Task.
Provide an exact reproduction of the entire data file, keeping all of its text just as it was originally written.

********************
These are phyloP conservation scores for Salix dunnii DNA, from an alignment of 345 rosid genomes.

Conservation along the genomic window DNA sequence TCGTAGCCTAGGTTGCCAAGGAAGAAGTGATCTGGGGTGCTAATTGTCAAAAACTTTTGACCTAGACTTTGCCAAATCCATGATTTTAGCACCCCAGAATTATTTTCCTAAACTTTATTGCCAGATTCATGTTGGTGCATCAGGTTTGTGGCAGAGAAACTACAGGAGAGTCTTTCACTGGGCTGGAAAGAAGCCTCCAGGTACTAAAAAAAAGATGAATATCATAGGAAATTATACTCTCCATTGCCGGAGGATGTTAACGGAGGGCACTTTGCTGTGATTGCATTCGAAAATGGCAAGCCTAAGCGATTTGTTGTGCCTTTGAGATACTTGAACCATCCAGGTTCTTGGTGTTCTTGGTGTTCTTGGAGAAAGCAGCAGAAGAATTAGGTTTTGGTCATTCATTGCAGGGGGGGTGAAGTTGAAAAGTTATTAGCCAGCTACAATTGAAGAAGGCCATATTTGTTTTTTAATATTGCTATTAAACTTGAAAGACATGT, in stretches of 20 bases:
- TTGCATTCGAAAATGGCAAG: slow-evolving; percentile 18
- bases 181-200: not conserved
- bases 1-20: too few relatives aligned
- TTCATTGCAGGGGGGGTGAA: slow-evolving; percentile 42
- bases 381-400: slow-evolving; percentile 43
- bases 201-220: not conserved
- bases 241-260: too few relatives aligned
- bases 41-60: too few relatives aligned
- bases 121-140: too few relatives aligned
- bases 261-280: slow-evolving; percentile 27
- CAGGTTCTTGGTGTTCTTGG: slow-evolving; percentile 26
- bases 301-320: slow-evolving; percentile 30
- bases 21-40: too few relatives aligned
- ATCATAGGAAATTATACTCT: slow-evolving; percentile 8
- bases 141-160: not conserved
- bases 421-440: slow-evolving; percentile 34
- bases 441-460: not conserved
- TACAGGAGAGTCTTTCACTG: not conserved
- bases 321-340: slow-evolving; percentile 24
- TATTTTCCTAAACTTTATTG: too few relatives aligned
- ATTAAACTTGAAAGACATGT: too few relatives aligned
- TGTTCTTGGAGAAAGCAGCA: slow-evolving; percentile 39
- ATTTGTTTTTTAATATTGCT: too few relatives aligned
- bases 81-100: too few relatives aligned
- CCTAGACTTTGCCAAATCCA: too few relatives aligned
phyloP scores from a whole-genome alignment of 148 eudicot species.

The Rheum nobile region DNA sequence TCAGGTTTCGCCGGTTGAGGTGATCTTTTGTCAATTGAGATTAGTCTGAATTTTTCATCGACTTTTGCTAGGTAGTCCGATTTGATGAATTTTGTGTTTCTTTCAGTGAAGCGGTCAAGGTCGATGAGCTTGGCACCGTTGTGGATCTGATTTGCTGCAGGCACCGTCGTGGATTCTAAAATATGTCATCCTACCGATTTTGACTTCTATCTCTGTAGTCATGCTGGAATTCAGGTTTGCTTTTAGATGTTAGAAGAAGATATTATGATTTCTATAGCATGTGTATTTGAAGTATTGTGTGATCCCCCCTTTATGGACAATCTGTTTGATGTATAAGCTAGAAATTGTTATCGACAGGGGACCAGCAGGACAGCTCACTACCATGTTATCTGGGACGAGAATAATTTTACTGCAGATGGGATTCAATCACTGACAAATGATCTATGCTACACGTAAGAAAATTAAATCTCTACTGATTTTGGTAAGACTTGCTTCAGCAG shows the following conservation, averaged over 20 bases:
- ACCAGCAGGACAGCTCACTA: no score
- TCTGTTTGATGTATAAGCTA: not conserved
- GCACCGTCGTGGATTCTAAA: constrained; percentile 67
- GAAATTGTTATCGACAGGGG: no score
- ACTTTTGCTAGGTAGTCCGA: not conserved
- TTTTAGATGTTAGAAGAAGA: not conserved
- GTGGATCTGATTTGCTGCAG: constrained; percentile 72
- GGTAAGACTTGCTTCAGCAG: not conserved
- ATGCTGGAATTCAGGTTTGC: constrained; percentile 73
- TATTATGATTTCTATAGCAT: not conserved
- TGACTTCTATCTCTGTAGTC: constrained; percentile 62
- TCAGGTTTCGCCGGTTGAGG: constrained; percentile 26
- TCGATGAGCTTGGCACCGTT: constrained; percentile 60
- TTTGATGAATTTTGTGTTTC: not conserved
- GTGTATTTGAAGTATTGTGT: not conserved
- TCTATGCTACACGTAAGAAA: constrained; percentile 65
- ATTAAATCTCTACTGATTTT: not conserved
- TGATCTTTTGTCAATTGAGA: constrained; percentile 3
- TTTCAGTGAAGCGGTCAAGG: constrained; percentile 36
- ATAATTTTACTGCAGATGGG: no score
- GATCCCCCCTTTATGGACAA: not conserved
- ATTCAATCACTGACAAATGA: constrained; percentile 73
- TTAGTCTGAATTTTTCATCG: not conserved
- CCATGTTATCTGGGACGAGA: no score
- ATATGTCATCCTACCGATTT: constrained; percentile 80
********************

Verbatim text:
These are phyloP conservation scores for Salix dunnii DNA, from an alignment of 345 rosid genomes.

Conservation along the genomic window DNA sequence TCGTAGCCTAGGTTGCCAAGGAAGAAGTGATCTGGGGTGCTAATTGTCAAAAACTTTTGACCTAGACTTTGCCAAATCCATGATTTTAGCACCCCAGAATTATTTTCCTAAACTTTATTGCCAGATTCATGTTGGTGCATCAGGTTTGTGGCAGAGAAACTACAGGAGAGTCTTTCACTGGGCTGGAAAGAAGCCTCCAGGTACTAAAAAAAAGATGAATATCATAGGAAATTATACTCTCCATTGCCGGAGGATGTTAACGGAGGGCACTTTGCTGTGATTGCATTCGAAAATGGCAAGCCTAAGCGATTTGTTGTGCCTTTGAGATACTTGAACCATCCAGGTTCTTGGTGTTCTTGGTGTTCTTGGAGAAAGCAGCAGAAGAATTAGGTTTTGGTCATTCATTGCAGGGGGGGTGAAGTTGAAAAGTTATTAGCCAGCTACAATTGAAGAAGGCCATATTTGTTTTTTAATATTGCTATTAAACTTGAAAGACATGT, in stretches of 20 bases:
- TTGCATTCGAAAATGGCAAG: slow-evolving; percentile 18
- bases 181-200: not conserved
- bases 1-20: too few relatives aligned
- TTCATTGCAGGGGGGGTGAA: slow-evolving; percentile 42
- bases 381-400: slow-evolving; percentile 43
- bases 201-220: not conserved
- bases 241-260: too few relatives aligned
- bases 41-60: too few relatives aligned
- bases 121-140: too few relatives aligned
- bases 261-280: slow-evolving; percentile 27
- CAGGTTCTTGGTGTTCTTGG: slow-evolving; percentile 26
- bases 301-320: slow-evolving; percentile 30
- bases 21-40: too few relatives aligned
- ATCATAGGAAATTATACTCT: slow-evolving; percentile 8
- bases 141-160: not conserved
- bases 421-440: slow-evolving; percentile 34
- bases 441-460: not conserved
- TACAGGAGAGTCTTTCACTG: not conserved
- bases 321-340: slow-evolving; percentile 24
- TATTTTCCTAAACTTTATTG: too few relatives aligned
- ATTAAACTTGAAAGACATGT: too few relatives aligned
- TGTTCTTGGAGAAAGCAGCA: slow-evolving; percentile 39
- ATTTGTTTTTTAATATTGCT: too few relatives aligned
- bases 81-100: too few relatives aligned
- CCTAGACTTTGCCAAATCCA: too few relatives aligned
phyloP scores from a whole-genome alignment of 148 eudicot species.

The Rheum nobile region DNA sequence TCAGGTTTCGCCGGTTGAGGTGATCTTTTGTCAATTGAGATTAGTCTGAATTTTTCATCGACTTTTGCTAGGTAGTCCGATTTGATGAATTTTGTGTTTCTTTCAGTGAAGCGGTCAAGGTCGATGAGCTTGGCACCGTTGTGGATCTGATTTGCTGCAGGCACCGTCGTGGATTCTAAAATATGTCATCCTACCGATTTTGACTTCTATCTCTGTAGTCATGCTGGAATTCAGGTTTGCTTTTAGATGTTAGAAGAAGATATTATGATTTCTATAGCATGTGTATTTGAAGTATTGTGTGATCCCCCCTTTATGGACAATCTGTTTGATGTATAAGCTAGAAATTGTTATCGACAGGGGACCAGCAGGACAGCTCACTACCATGTTATCTGGGACGAGAATAATTTTACTGCAGATGGGATTCAATCACTGACAAATGATCTATGCTACACGTAAGAAAATTAAATCTCTACTGATTTTGGTAAGACTTGCTTCAGCAG shows the following conservation, averaged over 20 bases:
- ACCAGCAGGACAGCTCACTA: no score
- TCTGTTTGATGTATAAGCTA: not conserved
- GCACCGTCGTGGATTCTAAA: constrained; percentile 67
- GAAATTGTTATCGACAGGGG: no score
- ACTTTTGCTAGGTAGTCCGA: not conserved
- TTTTAGATGTTAGAAGAAGA: not conserved
- GTGGATCTGATTTGCTGCAG: constrained; percentile 72
- GGTAAGACTTGCTTCAGCAG: not conserved
- ATGCTGGAATTCAGGTTTGC: constrained; percentile 73
- TATTATGATTTCTATAGCAT: not conserved
- TGACTTCTATCTCTGTAGTC: constrained; percentile 62
- TCAGGTTTCGCCGGTTGAGG: constrained; percentile 26
- TCGATGAGCTTGGCACCGTT: constrained; percentile 60
- TTTGATGAATTTTGTGTTTC: not conserved
- GTGTATTTGAAGTATTGTGT: not conserved
- TCTATGCTACACGTAAGAAA: constrained; percentile 65
- ATTAAATCTCTACTGATTTT: not conserved
- TGATCTTTTGTCAATTGAGA: constrained; percentile 3
- TTTCAGTGAAGCGGTCAAGG: constrained; percentile 36
- ATAATTTTACTGCAGATGGG: no score
- GATCCCCCCTTTATGGACAA: not conserved
- ATTCAATCACTGACAAATGA: constrained; percentile 73
- TTAGTCTGAATTTTTCATCG: not conserved
- CCATGTTATCTGGGACGAGA: no score
- ATATGTCATCCTACCGATTT: constrained; percentile 80